Gingles v. Edmisten, 81-803-CIV-5.

Citation590 F. Supp. 345
Decision Date20 April 1984
Docket NumberNo. 81-803-CIV-5.,81-803-CIV-5.
PartiesRalph GINGLES, Sippio Burton, Fred Belfield, and Joseph Moody, on Behalf of Themselves and All Others Similarly Situated, Plaintiffs, Alan V. Pugh, Gregory T. Griffin, Mason McCullough, Paul B. Eaglin, Ethel R. Trotter, Gilbert Lee Boger, David D. Almond, Jr., Ray Warren, Joe B. Roberts, Plaintiff-Intervenors, v. Rufus EDMISTEN, in his capacity as the Attorney General of N.C.; James C. Green, Lt. Governor of N.C. in His Capacity as President of the N.C. Senate; Liston B. Ramsey in His Capacity as Speaker of the N.C. House of Reps.; The State Board of Elections of N.C.; Robert W. Spearman, Elloree M. Erwin, Ruth T. Semashko, William A. Marsh, Jr., and John A. Walker, in Their Official Capacities as Members of the State Board of Elections of N.C.; and Thad Eure, in His Capacity as Secretary of the State of N.C., Defendants.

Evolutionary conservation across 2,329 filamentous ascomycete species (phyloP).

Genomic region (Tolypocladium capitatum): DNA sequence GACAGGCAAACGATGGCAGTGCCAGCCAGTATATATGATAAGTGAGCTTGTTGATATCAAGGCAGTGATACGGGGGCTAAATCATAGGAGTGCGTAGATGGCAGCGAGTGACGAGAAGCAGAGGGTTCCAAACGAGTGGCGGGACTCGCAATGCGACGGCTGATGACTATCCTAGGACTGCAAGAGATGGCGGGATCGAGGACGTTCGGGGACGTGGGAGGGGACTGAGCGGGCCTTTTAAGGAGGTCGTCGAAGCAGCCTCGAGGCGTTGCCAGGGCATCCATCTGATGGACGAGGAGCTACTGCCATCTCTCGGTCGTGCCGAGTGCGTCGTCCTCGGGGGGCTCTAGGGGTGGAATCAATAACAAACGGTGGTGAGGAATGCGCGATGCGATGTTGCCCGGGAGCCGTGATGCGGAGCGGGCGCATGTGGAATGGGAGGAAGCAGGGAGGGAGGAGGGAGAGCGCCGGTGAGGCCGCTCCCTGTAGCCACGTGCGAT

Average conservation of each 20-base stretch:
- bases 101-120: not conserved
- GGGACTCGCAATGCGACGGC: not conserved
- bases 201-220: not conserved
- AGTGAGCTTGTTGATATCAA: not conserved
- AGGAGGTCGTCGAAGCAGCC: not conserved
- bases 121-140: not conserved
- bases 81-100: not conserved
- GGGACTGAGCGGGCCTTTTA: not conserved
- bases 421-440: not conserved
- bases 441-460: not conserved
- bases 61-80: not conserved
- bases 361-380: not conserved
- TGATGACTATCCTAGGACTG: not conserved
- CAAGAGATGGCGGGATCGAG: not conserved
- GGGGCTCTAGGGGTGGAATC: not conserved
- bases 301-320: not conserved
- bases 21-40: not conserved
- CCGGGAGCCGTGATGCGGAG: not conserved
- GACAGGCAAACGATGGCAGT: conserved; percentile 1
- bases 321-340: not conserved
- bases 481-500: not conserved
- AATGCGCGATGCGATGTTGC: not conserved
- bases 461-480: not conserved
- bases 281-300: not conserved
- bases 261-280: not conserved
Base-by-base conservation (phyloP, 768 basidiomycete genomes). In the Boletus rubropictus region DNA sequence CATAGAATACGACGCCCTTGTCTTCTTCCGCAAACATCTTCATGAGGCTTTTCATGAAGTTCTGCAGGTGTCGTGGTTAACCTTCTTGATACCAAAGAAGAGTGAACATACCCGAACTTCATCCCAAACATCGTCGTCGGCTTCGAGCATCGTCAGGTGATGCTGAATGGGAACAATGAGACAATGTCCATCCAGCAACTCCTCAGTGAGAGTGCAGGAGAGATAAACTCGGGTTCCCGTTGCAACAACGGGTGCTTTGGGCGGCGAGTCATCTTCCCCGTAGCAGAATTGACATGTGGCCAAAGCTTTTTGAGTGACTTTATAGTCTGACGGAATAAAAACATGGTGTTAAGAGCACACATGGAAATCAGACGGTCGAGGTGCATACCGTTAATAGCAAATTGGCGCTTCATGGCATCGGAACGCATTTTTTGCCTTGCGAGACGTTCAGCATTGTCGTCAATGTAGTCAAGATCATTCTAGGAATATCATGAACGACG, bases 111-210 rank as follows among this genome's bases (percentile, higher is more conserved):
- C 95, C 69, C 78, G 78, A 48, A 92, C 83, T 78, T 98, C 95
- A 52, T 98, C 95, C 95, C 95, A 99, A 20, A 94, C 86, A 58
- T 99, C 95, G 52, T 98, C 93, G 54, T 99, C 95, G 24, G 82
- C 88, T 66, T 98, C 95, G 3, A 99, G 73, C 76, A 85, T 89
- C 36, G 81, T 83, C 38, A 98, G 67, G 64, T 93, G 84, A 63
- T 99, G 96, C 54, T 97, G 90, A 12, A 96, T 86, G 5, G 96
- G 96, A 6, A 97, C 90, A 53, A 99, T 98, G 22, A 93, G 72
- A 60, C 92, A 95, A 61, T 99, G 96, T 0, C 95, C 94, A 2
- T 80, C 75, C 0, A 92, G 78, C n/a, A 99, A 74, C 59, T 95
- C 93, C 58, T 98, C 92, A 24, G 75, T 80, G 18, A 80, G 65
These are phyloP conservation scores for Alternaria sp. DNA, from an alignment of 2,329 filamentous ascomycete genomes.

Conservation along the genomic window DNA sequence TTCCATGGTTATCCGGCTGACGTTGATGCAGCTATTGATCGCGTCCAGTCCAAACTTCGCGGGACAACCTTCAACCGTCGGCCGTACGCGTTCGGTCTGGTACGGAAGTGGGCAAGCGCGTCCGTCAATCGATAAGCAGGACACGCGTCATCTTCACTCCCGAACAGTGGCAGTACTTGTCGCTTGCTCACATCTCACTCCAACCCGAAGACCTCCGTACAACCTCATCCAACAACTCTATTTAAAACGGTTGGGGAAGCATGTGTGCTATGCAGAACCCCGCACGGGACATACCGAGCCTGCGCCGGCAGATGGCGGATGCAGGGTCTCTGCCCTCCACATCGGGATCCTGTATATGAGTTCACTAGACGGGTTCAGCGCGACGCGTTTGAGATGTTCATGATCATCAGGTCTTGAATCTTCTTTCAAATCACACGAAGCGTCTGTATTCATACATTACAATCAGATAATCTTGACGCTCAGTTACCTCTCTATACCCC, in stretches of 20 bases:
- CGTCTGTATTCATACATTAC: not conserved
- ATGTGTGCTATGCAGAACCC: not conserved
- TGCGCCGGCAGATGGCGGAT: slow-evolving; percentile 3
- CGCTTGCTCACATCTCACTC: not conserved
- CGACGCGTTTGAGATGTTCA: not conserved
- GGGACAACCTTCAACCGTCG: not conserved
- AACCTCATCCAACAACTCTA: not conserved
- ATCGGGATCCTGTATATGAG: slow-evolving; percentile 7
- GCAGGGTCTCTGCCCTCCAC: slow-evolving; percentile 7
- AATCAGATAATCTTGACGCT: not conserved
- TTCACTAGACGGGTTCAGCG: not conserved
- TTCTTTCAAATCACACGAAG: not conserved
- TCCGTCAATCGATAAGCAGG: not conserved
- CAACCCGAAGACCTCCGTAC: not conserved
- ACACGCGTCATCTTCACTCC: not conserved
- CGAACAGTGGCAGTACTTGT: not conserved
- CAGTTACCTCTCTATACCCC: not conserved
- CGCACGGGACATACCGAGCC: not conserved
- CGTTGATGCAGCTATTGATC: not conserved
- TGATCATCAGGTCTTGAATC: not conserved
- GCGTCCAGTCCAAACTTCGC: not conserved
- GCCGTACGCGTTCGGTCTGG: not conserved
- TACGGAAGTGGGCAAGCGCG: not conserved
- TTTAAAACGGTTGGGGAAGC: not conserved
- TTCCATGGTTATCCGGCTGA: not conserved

CourtU.S. District Court — Eastern District of North Carolina

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Leslie J. Winner, Chambers, Ferguson, Watt, Wallas & Adkins, Charlotte, N.C., Robert N. Hunter, Jr., Greensboro, N.C., Jack Greenberg, James M. Nabrit, III, Lani Guinier, New York City, for plaintiffs.

James Wallace, Jr., Deputy Atty. Gen. for Legal Affairs, Rufus L. Edmisten, N.C. Atty. Gen., Raleigh, N.C., for defendants.

Before PHILLIPS, Circuit Judge, BRITT, Chief District Judge, and DUPREE, Senior District Judge.

MEMORANDUM OPINION

JAMES DICKSON PHILLIPS, Circuit Judge: